Moreover, whether the law has primary or secondary enforcement, whether it is punishable with a fine or a jail sentence – illegal is illegal. The details hardly matter. The Virginia legislature has deemed texting behind the wheel unlawful, so anyone driving in Virginia is prohibited from doing it. This includes everyone, from busy soccer moms and stressed commuters to chatty teenagers and, yes, even leaders in the local community.
The fact that this person is a prominent figure in Alexandria should be even more reason for him or her to adhere to rules and restrictions. City leaders should hold themselves to even higher standards, because citizens depend on them and look up to them. If a T.C. student sees an adult – specifically one who has authority over them and an important role in the area – ignoring a law, then there is no way of knowing that the student won’t say, “If they don’t have to respect the rules, neither do I.”
I have always been taught how important automobile safety is, both at home and in ACPS classrooms – I spent months in Driver Education, in an Alexandria public school no less, learning about every possible way to be safe on the road. If I look over and see someone doing something like this in the vehicle one lane over, I think, “That’s stupid, though not unusual.” Then, I do what I can to stay away from the dangerous driver – I’m not trying to dent my parents’ car. In this situation I thought, “That’s stupid,” and, “Why is this person responsible for decisions that affect my education and my future?”
When informed that four witnesses had seen him or her texting while operating a motor vehicle and asked for comment, the official said, “I think it’s highly unlikely. Maybe someone was calling and I was looking down at my phone to see who was it was.” Of course, there is no way of knowing for sure unless we were sitting in the passenger seat beside him or her – how does one tell the difference between checking an email and checking a call from the next car over?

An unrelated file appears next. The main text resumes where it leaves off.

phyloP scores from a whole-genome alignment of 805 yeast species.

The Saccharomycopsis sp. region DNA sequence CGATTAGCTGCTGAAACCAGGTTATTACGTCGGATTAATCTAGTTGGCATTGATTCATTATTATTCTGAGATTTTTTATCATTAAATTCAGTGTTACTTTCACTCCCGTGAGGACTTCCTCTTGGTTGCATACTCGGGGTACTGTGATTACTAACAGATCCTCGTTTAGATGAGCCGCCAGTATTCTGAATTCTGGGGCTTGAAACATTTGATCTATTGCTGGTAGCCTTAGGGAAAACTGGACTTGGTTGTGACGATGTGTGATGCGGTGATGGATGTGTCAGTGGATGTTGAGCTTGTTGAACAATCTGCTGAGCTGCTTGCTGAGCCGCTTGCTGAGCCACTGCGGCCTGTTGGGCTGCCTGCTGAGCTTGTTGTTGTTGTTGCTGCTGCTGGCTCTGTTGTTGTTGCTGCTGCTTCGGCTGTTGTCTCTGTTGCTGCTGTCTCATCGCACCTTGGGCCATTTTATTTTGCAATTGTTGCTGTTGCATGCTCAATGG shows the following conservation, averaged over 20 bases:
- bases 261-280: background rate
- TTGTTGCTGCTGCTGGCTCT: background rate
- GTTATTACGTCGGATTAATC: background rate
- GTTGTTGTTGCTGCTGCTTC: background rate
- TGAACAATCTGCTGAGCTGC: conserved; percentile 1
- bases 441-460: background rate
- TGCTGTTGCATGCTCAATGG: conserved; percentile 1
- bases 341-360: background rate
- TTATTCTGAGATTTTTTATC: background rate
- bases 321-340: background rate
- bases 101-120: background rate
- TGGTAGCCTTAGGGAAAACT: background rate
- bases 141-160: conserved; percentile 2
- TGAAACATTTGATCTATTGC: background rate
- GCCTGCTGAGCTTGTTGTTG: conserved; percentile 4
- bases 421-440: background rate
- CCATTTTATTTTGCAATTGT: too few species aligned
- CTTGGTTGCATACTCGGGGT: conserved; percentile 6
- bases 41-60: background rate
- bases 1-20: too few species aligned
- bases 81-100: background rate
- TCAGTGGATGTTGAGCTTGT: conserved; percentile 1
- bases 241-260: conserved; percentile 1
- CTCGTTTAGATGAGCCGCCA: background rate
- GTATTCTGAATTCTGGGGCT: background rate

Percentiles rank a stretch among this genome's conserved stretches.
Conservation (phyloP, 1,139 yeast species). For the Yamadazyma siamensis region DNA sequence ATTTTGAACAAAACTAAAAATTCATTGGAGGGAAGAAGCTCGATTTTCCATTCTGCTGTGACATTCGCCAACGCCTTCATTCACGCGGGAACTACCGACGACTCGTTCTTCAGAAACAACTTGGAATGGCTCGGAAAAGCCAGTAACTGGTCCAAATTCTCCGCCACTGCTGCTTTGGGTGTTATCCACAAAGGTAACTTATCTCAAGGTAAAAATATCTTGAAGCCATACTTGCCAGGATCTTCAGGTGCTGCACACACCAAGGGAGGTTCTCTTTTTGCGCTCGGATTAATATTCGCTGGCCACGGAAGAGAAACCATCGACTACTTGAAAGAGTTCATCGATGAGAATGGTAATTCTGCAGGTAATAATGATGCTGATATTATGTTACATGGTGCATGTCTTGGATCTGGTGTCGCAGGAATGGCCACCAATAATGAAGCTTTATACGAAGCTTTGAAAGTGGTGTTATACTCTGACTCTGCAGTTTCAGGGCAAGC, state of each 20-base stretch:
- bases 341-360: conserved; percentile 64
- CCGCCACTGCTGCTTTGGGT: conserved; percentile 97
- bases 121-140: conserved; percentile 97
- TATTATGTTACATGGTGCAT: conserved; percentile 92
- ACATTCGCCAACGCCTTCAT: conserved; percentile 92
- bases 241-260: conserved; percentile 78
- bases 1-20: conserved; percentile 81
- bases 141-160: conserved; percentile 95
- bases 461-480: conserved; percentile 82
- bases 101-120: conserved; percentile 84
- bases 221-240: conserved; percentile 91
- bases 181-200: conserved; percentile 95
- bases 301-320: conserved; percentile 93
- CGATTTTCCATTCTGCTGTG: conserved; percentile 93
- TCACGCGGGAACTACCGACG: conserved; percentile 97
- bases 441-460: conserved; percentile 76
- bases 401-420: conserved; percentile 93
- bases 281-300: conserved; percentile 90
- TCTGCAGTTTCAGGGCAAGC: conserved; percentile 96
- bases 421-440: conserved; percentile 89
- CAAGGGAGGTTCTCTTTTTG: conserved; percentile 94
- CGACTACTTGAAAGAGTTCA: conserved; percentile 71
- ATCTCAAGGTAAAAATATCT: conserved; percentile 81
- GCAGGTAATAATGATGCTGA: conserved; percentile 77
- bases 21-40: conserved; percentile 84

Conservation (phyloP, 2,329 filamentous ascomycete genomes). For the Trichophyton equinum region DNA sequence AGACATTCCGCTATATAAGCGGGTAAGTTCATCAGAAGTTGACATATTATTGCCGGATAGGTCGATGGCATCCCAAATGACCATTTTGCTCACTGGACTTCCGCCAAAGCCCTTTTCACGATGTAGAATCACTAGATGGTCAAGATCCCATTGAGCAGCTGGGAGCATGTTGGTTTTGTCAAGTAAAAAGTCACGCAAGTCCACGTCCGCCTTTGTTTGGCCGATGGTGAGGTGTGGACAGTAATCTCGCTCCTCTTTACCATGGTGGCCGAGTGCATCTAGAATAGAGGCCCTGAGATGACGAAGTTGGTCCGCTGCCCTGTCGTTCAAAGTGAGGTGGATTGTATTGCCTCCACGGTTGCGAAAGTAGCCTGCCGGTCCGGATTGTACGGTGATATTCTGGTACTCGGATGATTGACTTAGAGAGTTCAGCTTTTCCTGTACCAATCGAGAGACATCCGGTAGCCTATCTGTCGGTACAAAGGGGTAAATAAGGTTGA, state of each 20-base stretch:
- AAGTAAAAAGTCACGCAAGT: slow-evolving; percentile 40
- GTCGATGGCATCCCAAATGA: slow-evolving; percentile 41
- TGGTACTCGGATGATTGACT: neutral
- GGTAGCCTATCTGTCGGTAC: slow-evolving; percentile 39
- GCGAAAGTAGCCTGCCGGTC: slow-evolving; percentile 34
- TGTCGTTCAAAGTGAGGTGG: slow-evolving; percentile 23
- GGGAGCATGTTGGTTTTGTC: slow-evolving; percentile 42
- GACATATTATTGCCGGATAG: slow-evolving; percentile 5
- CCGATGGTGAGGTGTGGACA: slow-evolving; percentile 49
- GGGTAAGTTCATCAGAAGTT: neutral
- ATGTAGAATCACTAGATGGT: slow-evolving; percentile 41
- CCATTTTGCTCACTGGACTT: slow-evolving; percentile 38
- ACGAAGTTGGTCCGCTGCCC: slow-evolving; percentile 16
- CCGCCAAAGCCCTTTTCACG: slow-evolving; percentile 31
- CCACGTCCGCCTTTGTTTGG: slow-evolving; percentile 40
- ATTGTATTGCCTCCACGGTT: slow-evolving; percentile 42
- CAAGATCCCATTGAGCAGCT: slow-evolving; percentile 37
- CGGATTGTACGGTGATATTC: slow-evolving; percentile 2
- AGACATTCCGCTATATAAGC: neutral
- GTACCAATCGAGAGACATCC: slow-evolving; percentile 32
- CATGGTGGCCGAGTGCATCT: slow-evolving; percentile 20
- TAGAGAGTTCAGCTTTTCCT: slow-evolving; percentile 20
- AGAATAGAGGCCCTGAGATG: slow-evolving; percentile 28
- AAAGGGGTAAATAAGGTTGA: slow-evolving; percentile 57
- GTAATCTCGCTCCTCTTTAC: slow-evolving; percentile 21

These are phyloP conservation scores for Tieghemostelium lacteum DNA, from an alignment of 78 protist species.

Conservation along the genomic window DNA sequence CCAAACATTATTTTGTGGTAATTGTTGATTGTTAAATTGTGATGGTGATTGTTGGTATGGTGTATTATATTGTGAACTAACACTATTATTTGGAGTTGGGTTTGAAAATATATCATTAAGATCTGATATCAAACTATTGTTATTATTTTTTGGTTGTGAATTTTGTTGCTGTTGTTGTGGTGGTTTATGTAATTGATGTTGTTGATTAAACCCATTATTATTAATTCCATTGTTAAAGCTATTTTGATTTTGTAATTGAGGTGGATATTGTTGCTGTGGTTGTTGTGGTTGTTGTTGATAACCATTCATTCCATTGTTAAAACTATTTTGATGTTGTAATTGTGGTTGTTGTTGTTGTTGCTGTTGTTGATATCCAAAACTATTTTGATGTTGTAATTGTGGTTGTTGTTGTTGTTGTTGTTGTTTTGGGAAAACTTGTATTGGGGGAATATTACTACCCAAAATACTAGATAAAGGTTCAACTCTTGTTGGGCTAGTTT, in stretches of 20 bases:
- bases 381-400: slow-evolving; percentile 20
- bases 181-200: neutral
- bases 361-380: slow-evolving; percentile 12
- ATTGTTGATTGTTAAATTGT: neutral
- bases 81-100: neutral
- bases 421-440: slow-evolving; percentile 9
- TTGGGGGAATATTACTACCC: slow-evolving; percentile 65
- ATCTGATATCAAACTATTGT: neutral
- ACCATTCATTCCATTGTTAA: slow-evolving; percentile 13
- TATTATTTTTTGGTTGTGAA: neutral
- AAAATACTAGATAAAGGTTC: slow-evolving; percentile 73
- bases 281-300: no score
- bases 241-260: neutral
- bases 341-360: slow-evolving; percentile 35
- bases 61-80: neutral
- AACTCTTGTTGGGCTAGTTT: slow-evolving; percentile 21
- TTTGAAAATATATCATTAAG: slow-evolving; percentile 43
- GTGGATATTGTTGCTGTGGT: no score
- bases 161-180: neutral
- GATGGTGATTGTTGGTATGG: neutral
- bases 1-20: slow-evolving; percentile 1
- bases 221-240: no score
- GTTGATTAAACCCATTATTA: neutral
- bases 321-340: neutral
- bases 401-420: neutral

The official confirmed that he or she was traveling between meetings that evening, that he or she did go through the intersection of Quaker, Braddock, and King, and that he or she arrived at his or her destination shortly after the time we reported our sighting.
This is in no way an attack on ACPS and its employees. I know they are important people – and important people have important things to do. This particular employee was undoubtedly busy taking care of things that may even have been for my benefit as a T.C. student. However, if this particular text or email was that important, he or she should have at least waited until the car was stopped again to resume working.
Even texting at the wheel of a vehicle stopped at a red light is not a safe activity. “There is no call, no text message too important it can’t wait until you get to your destination,” says Ray LaHood, United States Secretary of Transportation, who tells drivers to “put their cell phones in the glove compartment.”
It’s simply a word of warning: if you are a public figure, nearly everywhere you go there will be someone watching – and it’s up to you, ACPS officials, to set a good example for everyone else to follow. LaHood says, “Taking personal responsibility is the key to all of this.” Because if a city leader does not seem to think that safety is important, why should anyone else?